The addition of a number of electric car batteries removed from discarded electric cars to a wind project, for example. B with a few per turbine, to overcome imbalance problems, should not have a significant impact on other project facilities or require large additional areas or infrastructure. A larger, high-volume battery farm, which uses the same wind farm, another project or other projects, would require lines in the bank from the generators and from the bank to the substation, as well as communication lines and a particular staging/security area, but otherwise a discreet and localized installation, which is no different from other fixed installations. Other storage technologies, such as pumped hydropower, compressed air, etc., would be larger for land/surfaces and would require much more complex control of permits and location due diligence and agreements. C. Combined wind/solar contracts. While this is still the exception rather than the rule, occasionally there will be a combined wind/solar location agreement that will allow one or both to develop wind and solar on the same site. In addition to the synergistic benefits that can be achieved through nearby projects that share certain infrastructure and improvements, the joint location of wind and solar projects has other consequences, both for the developer and the landowner. For the landowner, the question of how much land is used / will not be available to the landowner, what will be the amount of compensation for losses of use of the country, how an expected royalty or electricity generation payment is calculated and how wind and sun are treated differently in the agreement with regard to location requirements, compensation plans, etc. While it is unlikely that intensive solar development can be expected over the entire area of a large wind project site, it is not so difficult to imagine that solar development could affect some wind project plots and areas more than others, and therefore it can be useful to a landowner approached by a wind and/or solar site management agreement. A.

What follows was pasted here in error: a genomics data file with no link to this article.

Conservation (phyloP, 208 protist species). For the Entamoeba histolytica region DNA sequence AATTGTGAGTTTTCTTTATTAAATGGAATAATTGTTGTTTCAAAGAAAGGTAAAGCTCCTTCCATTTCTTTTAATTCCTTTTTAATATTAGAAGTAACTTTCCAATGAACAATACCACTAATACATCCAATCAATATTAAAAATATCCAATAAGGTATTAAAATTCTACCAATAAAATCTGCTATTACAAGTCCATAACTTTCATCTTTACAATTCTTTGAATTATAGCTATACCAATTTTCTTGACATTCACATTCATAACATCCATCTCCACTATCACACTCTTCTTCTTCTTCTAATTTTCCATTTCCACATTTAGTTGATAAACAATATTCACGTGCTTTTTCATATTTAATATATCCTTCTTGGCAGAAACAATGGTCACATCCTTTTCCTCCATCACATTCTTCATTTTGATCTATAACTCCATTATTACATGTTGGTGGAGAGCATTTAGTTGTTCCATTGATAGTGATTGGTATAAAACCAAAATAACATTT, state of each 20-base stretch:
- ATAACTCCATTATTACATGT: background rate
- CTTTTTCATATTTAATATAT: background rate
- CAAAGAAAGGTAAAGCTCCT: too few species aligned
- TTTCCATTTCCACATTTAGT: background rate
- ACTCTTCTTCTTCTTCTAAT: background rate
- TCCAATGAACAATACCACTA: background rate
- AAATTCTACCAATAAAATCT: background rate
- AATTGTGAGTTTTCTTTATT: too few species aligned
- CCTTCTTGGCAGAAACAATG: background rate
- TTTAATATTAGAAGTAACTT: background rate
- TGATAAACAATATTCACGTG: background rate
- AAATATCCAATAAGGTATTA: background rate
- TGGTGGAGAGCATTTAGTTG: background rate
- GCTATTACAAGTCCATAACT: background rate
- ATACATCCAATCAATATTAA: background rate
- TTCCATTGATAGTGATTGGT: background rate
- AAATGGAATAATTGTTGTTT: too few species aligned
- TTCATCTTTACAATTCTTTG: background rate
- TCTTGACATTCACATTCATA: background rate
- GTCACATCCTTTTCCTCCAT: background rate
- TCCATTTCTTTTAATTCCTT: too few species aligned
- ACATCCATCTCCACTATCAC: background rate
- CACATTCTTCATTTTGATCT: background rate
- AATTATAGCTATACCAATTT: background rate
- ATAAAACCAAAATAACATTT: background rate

Community Organizations. It is not uncommon for projects in the immediate vicinity, especially those from the same underlying developer and the same initial location agreement, to use certain project facilities together. Economies of scale achieved by sharing facilities between or near related projects can also make marginalised project sites economically viable. The sharing and allocation of costs related to the authorisation, development, operation and maintenance of installations such as substations and joint switching stations, as well as related new transmission or line extension modernisations, operational control and control and data collection devices, access roads and other necessary facilities that can serve more than one project, may cover the costs of each participating project. t….